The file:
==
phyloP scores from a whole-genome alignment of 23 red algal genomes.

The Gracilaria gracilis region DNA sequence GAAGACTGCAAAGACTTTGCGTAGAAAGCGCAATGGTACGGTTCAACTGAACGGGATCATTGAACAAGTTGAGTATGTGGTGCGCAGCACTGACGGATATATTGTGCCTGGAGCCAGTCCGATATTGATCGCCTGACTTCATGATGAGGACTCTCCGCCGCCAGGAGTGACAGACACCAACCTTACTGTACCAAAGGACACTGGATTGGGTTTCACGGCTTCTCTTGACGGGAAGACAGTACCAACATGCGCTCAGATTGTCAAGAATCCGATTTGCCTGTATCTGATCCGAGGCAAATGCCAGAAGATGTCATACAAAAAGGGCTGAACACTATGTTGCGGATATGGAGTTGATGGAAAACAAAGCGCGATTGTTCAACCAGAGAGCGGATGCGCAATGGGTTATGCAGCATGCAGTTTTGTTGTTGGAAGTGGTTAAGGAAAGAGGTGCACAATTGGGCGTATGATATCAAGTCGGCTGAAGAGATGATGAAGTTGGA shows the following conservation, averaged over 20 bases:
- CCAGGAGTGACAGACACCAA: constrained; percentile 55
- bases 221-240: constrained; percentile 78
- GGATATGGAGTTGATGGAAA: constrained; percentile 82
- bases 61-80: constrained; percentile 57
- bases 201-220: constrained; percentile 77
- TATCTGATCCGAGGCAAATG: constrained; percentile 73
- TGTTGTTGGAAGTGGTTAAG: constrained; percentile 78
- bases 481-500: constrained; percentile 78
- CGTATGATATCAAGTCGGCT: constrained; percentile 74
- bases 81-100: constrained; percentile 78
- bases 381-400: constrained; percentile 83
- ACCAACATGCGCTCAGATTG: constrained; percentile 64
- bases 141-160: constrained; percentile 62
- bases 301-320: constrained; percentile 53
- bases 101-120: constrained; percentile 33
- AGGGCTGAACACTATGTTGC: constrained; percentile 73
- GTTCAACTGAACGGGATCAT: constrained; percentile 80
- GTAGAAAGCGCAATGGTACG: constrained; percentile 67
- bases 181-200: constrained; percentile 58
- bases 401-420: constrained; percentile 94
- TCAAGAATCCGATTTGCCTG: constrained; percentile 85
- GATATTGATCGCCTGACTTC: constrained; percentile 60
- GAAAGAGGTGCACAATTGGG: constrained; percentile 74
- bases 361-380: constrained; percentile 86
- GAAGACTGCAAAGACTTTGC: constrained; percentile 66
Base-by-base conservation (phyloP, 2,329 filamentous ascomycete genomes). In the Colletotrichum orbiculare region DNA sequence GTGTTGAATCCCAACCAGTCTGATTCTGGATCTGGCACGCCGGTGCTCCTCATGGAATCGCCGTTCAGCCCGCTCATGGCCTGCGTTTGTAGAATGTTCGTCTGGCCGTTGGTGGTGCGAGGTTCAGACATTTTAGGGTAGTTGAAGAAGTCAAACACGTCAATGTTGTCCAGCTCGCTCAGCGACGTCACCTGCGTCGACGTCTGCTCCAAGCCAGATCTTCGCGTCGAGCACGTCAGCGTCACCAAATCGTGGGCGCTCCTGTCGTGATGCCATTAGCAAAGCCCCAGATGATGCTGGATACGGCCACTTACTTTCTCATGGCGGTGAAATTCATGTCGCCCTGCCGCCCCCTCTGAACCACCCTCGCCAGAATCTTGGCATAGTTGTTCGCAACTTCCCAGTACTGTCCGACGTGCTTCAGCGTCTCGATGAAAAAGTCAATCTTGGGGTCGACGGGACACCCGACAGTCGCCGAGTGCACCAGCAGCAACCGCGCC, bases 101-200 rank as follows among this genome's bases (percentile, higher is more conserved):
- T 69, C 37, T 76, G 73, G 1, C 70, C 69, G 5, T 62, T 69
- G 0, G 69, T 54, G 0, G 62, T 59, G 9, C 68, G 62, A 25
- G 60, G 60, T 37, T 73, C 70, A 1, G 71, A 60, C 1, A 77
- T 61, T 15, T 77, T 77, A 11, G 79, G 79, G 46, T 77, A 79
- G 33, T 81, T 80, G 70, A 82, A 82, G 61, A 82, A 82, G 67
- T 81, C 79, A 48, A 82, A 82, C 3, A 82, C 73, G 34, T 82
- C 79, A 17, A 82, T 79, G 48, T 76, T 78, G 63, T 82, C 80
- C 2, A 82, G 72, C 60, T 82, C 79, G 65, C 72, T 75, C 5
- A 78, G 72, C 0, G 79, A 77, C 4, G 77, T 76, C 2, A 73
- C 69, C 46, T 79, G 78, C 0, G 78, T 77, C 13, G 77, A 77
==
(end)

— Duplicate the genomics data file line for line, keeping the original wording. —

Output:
phyloP scores from a whole-genome alignment of 23 red algal genomes.

The Gracilaria gracilis region DNA sequence GAAGACTGCAAAGACTTTGCGTAGAAAGCGCAATGGTACGGTTCAACTGAACGGGATCATTGAACAAGTTGAGTATGTGGTGCGCAGCACTGACGGATATATTGTGCCTGGAGCCAGTCCGATATTGATCGCCTGACTTCATGATGAGGACTCTCCGCCGCCAGGAGTGACAGACACCAACCTTACTGTACCAAAGGACACTGGATTGGGTTTCACGGCTTCTCTTGACGGGAAGACAGTACCAACATGCGCTCAGATTGTCAAGAATCCGATTTGCCTGTATCTGATCCGAGGCAAATGCCAGAAGATGTCATACAAAAAGGGCTGAACACTATGTTGCGGATATGGAGTTGATGGAAAACAAAGCGCGATTGTTCAACCAGAGAGCGGATGCGCAATGGGTTATGCAGCATGCAGTTTTGTTGTTGGAAGTGGTTAAGGAAAGAGGTGCACAATTGGGCGTATGATATCAAGTCGGCTGAAGAGATGATGAAGTTGGA shows the following conservation, averaged over 20 bases:
- CCAGGAGTGACAGACACCAA: constrained; percentile 55
- bases 221-240: constrained; percentile 78
- GGATATGGAGTTGATGGAAA: constrained; percentile 82
- bases 61-80: constrained; percentile 57
- bases 201-220: constrained; percentile 77
- TATCTGATCCGAGGCAAATG: constrained; percentile 73
- TGTTGTTGGAAGTGGTTAAG: constrained; percentile 78
- bases 481-500: constrained; percentile 78
- CGTATGATATCAAGTCGGCT: constrained; percentile 74
- bases 81-100: constrained; percentile 78
- bases 381-400: constrained; percentile 83
- ACCAACATGCGCTCAGATTG: constrained; percentile 64
- bases 141-160: constrained; percentile 62
- bases 301-320: constrained; percentile 53
- bases 101-120: constrained; percentile 33
- AGGGCTGAACACTATGTTGC: constrained; percentile 73
- GTTCAACTGAACGGGATCAT: constrained; percentile 80
- GTAGAAAGCGCAATGGTACG: constrained; percentile 67
- bases 181-200: constrained; percentile 58
- bases 401-420: constrained; percentile 94
- TCAAGAATCCGATTTGCCTG: constrained; percentile 85
- GATATTGATCGCCTGACTTC: constrained; percentile 60
- GAAAGAGGTGCACAATTGGG: constrained; percentile 74
- bases 361-380: constrained; percentile 86
- GAAGACTGCAAAGACTTTGC: constrained; percentile 66
Base-by-base conservation (phyloP, 2,329 filamentous ascomycete genomes). In the Colletotrichum orbiculare region DNA sequence GTGTTGAATCCCAACCAGTCTGATTCTGGATCTGGCACGCCGGTGCTCCTCATGGAATCGCCGTTCAGCCCGCTCATGGCCTGCGTTTGTAGAATGTTCGTCTGGCCGTTGGTGGTGCGAGGTTCAGACATTTTAGGGTAGTTGAAGAAGTCAAACACGTCAATGTTGTCCAGCTCGCTCAGCGACGTCACCTGCGTCGACGTCTGCTCCAAGCCAGATCTTCGCGTCGAGCACGTCAGCGTCACCAAATCGTGGGCGCTCCTGTCGTGATGCCATTAGCAAAGCCCCAGATGATGCTGGATACGGCCACTTACTTTCTCATGGCGGTGAAATTCATGTCGCCCTGCCGCCCCCTCTGAACCACCCTCGCCAGAATCTTGGCATAGTTGTTCGCAACTTCCCAGTACTGTCCGACGTGCTTCAGCGTCTCGATGAAAAAGTCAATCTTGGGGTCGACGGGACACCCGACAGTCGCCGAGTGCACCAGCAGCAACCGCGCC, bases 101-200 rank as follows among this genome's bases (percentile, higher is more conserved):
- T 69, C 37, T 76, G 73, G 1, C 70, C 69, G 5, T 62, T 69
- G 0, G 69, T 54, G 0, G 62, T 59, G 9, C 68, G 62, A 25
- G 60, G 60, T 37, T 73, C 70, A 1, G 71, A 60, C 1, A 77
- T 61, T 15, T 77, T 77, A 11, G 79, G 79, G 46, T 77, A 79
- G 33, T 81, T 80, G 70, A 82, A 82, G 61, A 82, A 82, G 67
- T 81, C 79, A 48, A 82, A 82, C 3, A 82, C 73, G 34, T 82
- C 79, A 17, A 82, T 79, G 48, T 76, T 78, G 63, T 82, C 80
- C 2, A 82, G 72, C 60, T 82, C 79, G 65, C 72, T 75, C 5
- A 78, G 72, C 0, G 79, A 77, C 4, G 77, T 76, C 2, A 73
- C 69, C 46, T 79, G 78, C 0, G 78, T 77, C 13, G 77, A 77